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Why Using Ozempic Is Like Putting on a Gas Mask
There’s nothing intrinsically wrong with it, except that it does nothing to cure the real problem
Thursday posts are normally for paid subscribers only. However, due to the sheer importance of what we’re talking about here, we’re making this piece free for everyone.
This recent piece from the New York Times, about the new weight loss drugs like Ozempic, really rubbed me the wrong way. Let’s suppose there were a safe drug that promoted weight loss through reduced appetite. (It’s not entirely clear that that has really happened, but of course everyone’s acting as if it is.) That could remove a strong argument against changing the ways and types of food that we produce, market, and eat.
And that is a bad thing, because agriculture as currently organized is terrible for the environment, for the use of land and other resources, for climate change, animal welfare, human labor, and more. And it’s still far from clear that eating ultra-processed food (UPF) – which now comprises the majority of calories eaten by Americans – isn’t bad for you for reasons other than weight gain. Yes, the new drugs may make people less likely to gain and even more likely to lose weight, and may even protect against diabetes, but do they slow the rate of diet-related cancers? Unlikely.
It’s like someone hitting you in the head with a hammer and then feeding you a painkiller. Or, more nuanced, it’s like “We’ve found a way to end fossil fuels’ contribution to climate change.” Well, great. But what about the other ill effects of fossil fuels? What about the other causes and effects of climate change? All this would sound like is permission to drive gas-guzzlers. And all Ozempic sounds like is permission to keep marketing junk food: “We’ve taken the harm out of it.” But of course that’s not true, and it’s yet another in the long list of our plainly seeing the cause of a harmful disease or condition or syndrome or crisis and, instead of addressing that cause, we attempt to pick off the symptoms and “cure” them, one by one.
Obesity can cause disease, but obesity isn’t a disease. If anything, it’s a social disorder, one brought about by the force-feeding of Americans (and others) with “food” that’s really closer to the dictionary definition of poison: It makes you sick, not well. You don’t need to be obese to get diabetes, or cancer, or heart disease.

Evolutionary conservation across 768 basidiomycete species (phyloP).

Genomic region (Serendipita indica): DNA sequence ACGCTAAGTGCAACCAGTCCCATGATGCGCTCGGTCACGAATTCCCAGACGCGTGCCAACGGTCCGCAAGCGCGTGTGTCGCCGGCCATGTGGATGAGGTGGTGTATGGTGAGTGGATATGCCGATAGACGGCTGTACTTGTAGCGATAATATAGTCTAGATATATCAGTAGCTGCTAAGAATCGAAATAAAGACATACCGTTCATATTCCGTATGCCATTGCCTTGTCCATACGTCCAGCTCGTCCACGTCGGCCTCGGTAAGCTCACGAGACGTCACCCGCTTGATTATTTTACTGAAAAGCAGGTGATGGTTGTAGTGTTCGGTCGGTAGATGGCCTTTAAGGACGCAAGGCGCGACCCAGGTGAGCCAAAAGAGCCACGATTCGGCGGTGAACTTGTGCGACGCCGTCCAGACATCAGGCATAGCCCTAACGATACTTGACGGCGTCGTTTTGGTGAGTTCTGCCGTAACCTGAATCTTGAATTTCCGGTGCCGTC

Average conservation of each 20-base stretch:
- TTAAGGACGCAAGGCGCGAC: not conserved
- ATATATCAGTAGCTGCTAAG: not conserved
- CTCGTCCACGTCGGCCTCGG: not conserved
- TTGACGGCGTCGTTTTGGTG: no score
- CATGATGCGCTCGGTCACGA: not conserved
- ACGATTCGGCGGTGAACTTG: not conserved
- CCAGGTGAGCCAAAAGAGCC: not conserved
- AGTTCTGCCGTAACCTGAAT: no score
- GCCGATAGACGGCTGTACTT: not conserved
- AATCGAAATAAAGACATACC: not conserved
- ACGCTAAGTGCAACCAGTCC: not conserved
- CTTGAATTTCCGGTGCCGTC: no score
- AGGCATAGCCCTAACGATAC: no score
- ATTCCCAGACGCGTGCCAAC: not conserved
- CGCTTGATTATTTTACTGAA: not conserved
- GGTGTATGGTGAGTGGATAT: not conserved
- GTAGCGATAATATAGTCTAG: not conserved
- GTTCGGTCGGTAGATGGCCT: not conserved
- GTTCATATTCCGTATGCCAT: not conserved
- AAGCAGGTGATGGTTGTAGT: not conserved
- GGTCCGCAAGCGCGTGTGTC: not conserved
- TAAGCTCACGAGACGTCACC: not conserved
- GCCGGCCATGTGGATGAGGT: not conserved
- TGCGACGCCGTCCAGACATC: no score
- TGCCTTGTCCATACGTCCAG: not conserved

The root causes of all of this are, undeniably, really really really hard to address. Because in this system, corporations make money both ways: by seeding the causes of diseases — and charging for them — and then selling the so-called cures. The whole system needs reforming if we want food that’s healthy, fair, green, and affordable for all.
That last bears emphasis, because it’s likely that Ozempic and the other anti-diabetes weight loss drugs will be available only to people with the best health insurance, thus increasing even further the health disparities between rich and poor.
There’s so much wrong here, and it’s so awful to see the near-infinite positive publicity. (In the midst of an anti-vaccination movement, no less!)
To sanity-check myself on some of the outrage I’m feeling, I reached out to David Katz, my co-author on How to Eat and among the country’s best-informed and sanest medical authorities. His immediate response was, “It’s just like ignoring the sources of air pollution because we can market gas masks that work quite well.” (You can read a more detailed analysis of this whole issue by David here.) We have a big problem, a social problem, and our reaction is to devise a drug that addresses some of the effects of the problem in some of our bodies. That doesn’t even sound like an adult reaction, does it?
I’m not sure – I’m not equipped to know, although it could well be that no one is at this point – whether there’s actually anything wrong with using Ozempic as a treatment, any more than there’s anything wrong with taking ibuprofen for chronic headaches or, for that matter, donning the gas masks. I just worry that it’s yet another distraction from the real problem.
As David said to me a couple of weeks ago, “If I believed we could hold two ideas in our minds at once — (1) it might be good to help people attenuate their appetites/cravings; and (2) we still need to direct the bulk of our efforts to fixing the production of food, the supply side, the marketing, etc. — then I would be far more enthusiastic about the drugs. But I don't believe that — I believe the drugs will provide cover for business as usual on the supply side.”
In short: We’re solving for symptoms while belittling or ignoring causes.